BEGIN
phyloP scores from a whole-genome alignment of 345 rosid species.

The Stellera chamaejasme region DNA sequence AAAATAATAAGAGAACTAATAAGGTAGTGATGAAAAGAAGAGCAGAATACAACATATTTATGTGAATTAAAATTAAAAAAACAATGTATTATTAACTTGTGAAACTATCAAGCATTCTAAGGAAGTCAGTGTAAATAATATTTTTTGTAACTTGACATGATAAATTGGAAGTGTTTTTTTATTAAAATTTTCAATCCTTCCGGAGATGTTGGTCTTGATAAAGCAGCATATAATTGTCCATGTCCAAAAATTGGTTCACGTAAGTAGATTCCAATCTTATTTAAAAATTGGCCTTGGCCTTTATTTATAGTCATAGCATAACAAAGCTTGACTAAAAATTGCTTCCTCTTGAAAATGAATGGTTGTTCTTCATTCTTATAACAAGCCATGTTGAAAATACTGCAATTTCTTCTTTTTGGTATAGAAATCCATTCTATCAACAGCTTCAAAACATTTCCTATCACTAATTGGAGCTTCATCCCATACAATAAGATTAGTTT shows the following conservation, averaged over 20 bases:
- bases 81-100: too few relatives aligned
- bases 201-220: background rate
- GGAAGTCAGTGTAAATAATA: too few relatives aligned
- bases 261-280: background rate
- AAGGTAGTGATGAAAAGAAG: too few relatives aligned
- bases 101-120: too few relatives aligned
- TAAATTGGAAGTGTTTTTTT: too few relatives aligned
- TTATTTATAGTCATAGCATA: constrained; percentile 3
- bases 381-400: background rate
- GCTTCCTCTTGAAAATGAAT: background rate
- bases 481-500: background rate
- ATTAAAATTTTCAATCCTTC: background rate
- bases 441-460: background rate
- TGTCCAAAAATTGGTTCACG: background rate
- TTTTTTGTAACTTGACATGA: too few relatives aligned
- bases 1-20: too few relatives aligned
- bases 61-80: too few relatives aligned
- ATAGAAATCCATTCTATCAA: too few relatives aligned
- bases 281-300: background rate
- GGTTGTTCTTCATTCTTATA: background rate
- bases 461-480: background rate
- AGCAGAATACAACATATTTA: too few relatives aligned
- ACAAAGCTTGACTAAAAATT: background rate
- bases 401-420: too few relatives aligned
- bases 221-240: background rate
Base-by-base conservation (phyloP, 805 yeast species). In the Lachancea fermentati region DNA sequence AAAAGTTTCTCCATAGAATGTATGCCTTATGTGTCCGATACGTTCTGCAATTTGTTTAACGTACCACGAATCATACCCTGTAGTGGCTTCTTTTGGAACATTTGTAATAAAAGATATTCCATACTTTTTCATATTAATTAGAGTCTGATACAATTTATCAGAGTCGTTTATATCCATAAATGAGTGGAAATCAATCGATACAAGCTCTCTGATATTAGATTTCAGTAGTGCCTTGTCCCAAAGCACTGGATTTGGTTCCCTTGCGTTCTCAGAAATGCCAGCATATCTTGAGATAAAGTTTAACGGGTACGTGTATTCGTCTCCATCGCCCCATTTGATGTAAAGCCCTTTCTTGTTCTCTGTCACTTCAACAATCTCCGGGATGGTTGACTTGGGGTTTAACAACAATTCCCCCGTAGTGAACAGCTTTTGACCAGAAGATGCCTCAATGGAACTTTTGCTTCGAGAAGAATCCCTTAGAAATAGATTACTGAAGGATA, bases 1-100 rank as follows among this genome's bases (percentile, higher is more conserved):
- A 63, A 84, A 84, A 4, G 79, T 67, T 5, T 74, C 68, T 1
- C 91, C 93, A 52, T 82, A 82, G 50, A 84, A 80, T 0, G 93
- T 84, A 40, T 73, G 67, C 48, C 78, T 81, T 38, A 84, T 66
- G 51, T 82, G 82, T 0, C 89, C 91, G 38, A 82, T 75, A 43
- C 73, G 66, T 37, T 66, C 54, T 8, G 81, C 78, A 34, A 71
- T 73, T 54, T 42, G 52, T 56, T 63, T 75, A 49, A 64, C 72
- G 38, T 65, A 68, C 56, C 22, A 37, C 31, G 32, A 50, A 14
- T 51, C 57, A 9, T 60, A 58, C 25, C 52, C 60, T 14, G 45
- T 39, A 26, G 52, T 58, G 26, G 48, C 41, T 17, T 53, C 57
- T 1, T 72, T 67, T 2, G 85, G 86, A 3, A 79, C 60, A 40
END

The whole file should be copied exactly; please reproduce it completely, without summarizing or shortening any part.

phyloP scores from a whole-genome alignment of 345 rosid species.

The Stellera chamaejasme region DNA sequence AAAATAATAAGAGAACTAATAAGGTAGTGATGAAAAGAAGAGCAGAATACAACATATTTATGTGAATTAAAATTAAAAAAACAATGTATTATTAACTTGTGAAACTATCAAGCATTCTAAGGAAGTCAGTGTAAATAATATTTTTTGTAACTTGACATGATAAATTGGAAGTGTTTTTTTATTAAAATTTTCAATCCTTCCGGAGATGTTGGTCTTGATAAAGCAGCATATAATTGTCCATGTCCAAAAATTGGTTCACGTAAGTAGATTCCAATCTTATTTAAAAATTGGCCTTGGCCTTTATTTATAGTCATAGCATAACAAAGCTTGACTAAAAATTGCTTCCTCTTGAAAATGAATGGTTGTTCTTCATTCTTATAACAAGCCATGTTGAAAATACTGCAATTTCTTCTTTTTGGTATAGAAATCCATTCTATCAACAGCTTCAAAACATTTCCTATCACTAATTGGAGCTTCATCCCATACAATAAGATTAGTTT shows the following conservation, averaged over 20 bases:
- bases 81-100: too few relatives aligned
- bases 201-220: background rate
- GGAAGTCAGTGTAAATAATA: too few relatives aligned
- bases 261-280: background rate
- AAGGTAGTGATGAAAAGAAG: too few relatives aligned
- bases 101-120: too few relatives aligned
- TAAATTGGAAGTGTTTTTTT: too few relatives aligned
- TTATTTATAGTCATAGCATA: constrained; percentile 3
- bases 381-400: background rate
- GCTTCCTCTTGAAAATGAAT: background rate
- bases 481-500: background rate
- ATTAAAATTTTCAATCCTTC: background rate
- bases 441-460: background rate
- TGTCCAAAAATTGGTTCACG: background rate
- TTTTTTGTAACTTGACATGA: too few relatives aligned
- bases 1-20: too few relatives aligned
- bases 61-80: too few relatives aligned
- ATAGAAATCCATTCTATCAA: too few relatives aligned
- bases 281-300: background rate
- GGTTGTTCTTCATTCTTATA: background rate
- bases 461-480: background rate
- AGCAGAATACAACATATTTA: too few relatives aligned
- ACAAAGCTTGACTAAAAATT: background rate
- bases 401-420: too few relatives aligned
- bases 221-240: background rate
Base-by-base conservation (phyloP, 805 yeast species). In the Lachancea fermentati region DNA sequence AAAAGTTTCTCCATAGAATGTATGCCTTATGTGTCCGATACGTTCTGCAATTTGTTTAACGTACCACGAATCATACCCTGTAGTGGCTTCTTTTGGAACATTTGTAATAAAAGATATTCCATACTTTTTCATATTAATTAGAGTCTGATACAATTTATCAGAGTCGTTTATATCCATAAATGAGTGGAAATCAATCGATACAAGCTCTCTGATATTAGATTTCAGTAGTGCCTTGTCCCAAAGCACTGGATTTGGTTCCCTTGCGTTCTCAGAAATGCCAGCATATCTTGAGATAAAGTTTAACGGGTACGTGTATTCGTCTCCATCGCCCCATTTGATGTAAAGCCCTTTCTTGTTCTCTGTCACTTCAACAATCTCCGGGATGGTTGACTTGGGGTTTAACAACAATTCCCCCGTAGTGAACAGCTTTTGACCAGAAGATGCCTCAATGGAACTTTTGCTTCGAGAAGAATCCCTTAGAAATAGATTACTGAAGGATA, bases 1-100 rank as follows among this genome's bases (percentile, higher is more conserved):
- A 63, A 84, A 84, A 4, G 79, T 67, T 5, T 74, C 68, T 1
- C 91, C 93, A 52, T 82, A 82, G 50, A 84, A 80, T 0, G 93
- T 84, A 40, T 73, G 67, C 48, C 78, T 81, T 38, A 84, T 66
- G 51, T 82, G 82, T 0, C 89, C 91, G 38, A 82, T 75, A 43
- C 73, G 66, T 37, T 66, C 54, T 8, G 81, C 78, A 34, A 71
- T 73, T 54, T 42, G 52, T 56, T 63, T 75, A 49, A 64, C 72
- G 38, T 65, A 68, C 56, C 22, A 37, C 31, G 32, A 50, A 14
- T 51, C 57, A 9, T 60, A 58, C 25, C 52, C 60, T 14, G 45
- T 39, A 26, G 52, T 58, G 26, G 48, C 41, T 17, T 53, C 57
- T 1, T 72, T 67, T 2, G 85, G 86, A 3, A 79, C 60, A 40